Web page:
A Transformative Renovation


It was a nine-month exile from the place St. Ambrose faithful called home. But the transformative $5.2 million renovation of Christ the King Chapel was worth the absence, and made the celebration rededicating the chapel Dec. 9-10 a true homecoming for all Ambrosians.

Nearly 600 people attended the first Mass in the renewed chapel, with Francis Cardinal George of the Archdiocese of Chicago presiding. The day was reminiscent of the 1953 dedication ceremony, at which a prior archbishop of Chicago, Samuel Cardinal Stritch, first christened the chapel as
Christ the King.

For those who knew the chapel in its first incarnation, it was also a day of amazement. Gone are the leaky roof and water stains on the walls. Gone are the chill of winter and swelter of summer. Instead, sunlight streams in from a skylight, making the chalk-gray walls appear luminous and highlighting the open orientation of the pews curving toward the altar.

St. Ambrose's chaplain, Rev. Chuck Adam '82, says the chapel's new configuration encourages more participation in the Mass. Before, the altar stood at one end of the sanctuary in a pre-Vatican II configuration, when it was common for celebrants to be distanced from worshippers.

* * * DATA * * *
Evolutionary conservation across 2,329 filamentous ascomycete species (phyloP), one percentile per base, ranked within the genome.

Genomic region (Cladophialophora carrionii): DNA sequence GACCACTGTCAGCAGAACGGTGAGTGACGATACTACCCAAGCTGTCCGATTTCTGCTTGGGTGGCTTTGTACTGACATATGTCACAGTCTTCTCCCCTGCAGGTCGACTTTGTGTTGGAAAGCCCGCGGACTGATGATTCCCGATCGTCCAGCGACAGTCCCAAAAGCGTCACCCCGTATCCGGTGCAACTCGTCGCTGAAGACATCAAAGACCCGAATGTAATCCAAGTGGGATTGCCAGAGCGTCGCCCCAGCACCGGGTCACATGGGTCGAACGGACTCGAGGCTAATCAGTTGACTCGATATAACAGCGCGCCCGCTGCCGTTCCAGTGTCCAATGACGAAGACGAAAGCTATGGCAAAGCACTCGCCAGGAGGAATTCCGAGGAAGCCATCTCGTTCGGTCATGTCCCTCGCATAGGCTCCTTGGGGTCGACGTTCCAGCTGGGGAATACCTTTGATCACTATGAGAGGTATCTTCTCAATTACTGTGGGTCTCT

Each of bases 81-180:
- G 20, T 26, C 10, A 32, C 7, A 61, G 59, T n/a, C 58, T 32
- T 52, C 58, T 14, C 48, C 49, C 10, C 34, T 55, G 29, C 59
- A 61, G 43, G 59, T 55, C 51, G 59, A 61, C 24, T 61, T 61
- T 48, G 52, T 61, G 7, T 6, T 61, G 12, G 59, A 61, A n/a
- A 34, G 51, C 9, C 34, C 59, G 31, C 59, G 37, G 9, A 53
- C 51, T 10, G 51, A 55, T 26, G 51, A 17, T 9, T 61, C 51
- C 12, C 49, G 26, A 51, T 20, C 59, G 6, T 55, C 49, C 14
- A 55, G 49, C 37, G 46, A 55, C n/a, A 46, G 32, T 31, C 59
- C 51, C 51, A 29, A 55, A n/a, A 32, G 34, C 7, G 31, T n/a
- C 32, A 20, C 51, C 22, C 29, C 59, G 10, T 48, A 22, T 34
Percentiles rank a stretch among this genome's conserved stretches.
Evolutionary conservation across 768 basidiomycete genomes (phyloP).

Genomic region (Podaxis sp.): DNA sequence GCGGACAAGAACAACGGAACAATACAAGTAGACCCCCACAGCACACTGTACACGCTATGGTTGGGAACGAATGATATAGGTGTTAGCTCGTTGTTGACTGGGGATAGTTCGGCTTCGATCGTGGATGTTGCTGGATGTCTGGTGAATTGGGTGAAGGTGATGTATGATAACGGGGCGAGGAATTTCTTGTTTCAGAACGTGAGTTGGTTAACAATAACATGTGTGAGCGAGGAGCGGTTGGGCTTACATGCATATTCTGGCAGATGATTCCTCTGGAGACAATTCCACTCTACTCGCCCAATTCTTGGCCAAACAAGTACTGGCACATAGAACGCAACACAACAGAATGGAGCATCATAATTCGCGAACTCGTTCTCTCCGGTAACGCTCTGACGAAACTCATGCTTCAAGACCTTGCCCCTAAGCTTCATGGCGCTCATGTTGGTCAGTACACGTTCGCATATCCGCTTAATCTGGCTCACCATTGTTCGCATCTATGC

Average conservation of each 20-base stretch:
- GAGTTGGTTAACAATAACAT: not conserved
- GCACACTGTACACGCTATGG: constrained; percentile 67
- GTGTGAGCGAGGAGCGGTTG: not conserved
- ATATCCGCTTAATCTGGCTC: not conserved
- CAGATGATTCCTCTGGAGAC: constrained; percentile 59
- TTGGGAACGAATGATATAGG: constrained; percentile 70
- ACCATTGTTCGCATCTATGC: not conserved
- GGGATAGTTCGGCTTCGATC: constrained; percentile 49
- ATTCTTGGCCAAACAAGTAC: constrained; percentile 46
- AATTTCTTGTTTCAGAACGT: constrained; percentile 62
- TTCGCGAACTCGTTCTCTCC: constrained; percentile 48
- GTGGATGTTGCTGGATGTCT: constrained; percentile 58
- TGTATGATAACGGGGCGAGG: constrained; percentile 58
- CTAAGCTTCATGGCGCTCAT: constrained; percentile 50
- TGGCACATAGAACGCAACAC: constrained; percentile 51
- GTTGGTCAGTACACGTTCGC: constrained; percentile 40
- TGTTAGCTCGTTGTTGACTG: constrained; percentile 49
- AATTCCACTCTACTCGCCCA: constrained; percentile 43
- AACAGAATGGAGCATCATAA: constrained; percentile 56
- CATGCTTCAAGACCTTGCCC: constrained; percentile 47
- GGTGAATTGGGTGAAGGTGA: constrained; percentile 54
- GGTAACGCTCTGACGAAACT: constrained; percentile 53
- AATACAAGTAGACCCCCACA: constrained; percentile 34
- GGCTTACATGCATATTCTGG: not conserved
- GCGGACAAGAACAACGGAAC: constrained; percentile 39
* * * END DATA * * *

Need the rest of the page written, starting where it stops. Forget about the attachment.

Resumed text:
Then, the Mass "was always something that people watched and observed," Adam says. Now, Ambrosians are finding the renovated chapel a more inviting and peaceful place to pray, with the soothing sound of trickling water in the new baptismal font to aid contemplation.

Since the December rededication, another space becoming popular for prayer and contemplation is the new Chapel of Reservation in the area that was formerly the south entrance. Now, a Father Edward Catich-inspired stained glass window designed by Tom Chouteau '51, one of Catich's protégés, lights the Holy Eucharist in the center of the chapel.

By bringing everyone closer together-priest and congregatio -communicating with God becomes more comfortable, Adam says. In fact, Mass attendance has increased since the renovation. "The chapel is a strong symbol for the university, one of our most important buildings on campus," he says. "Our Catholic heritage is crucial to our identity, and this building helps us celebrate that."


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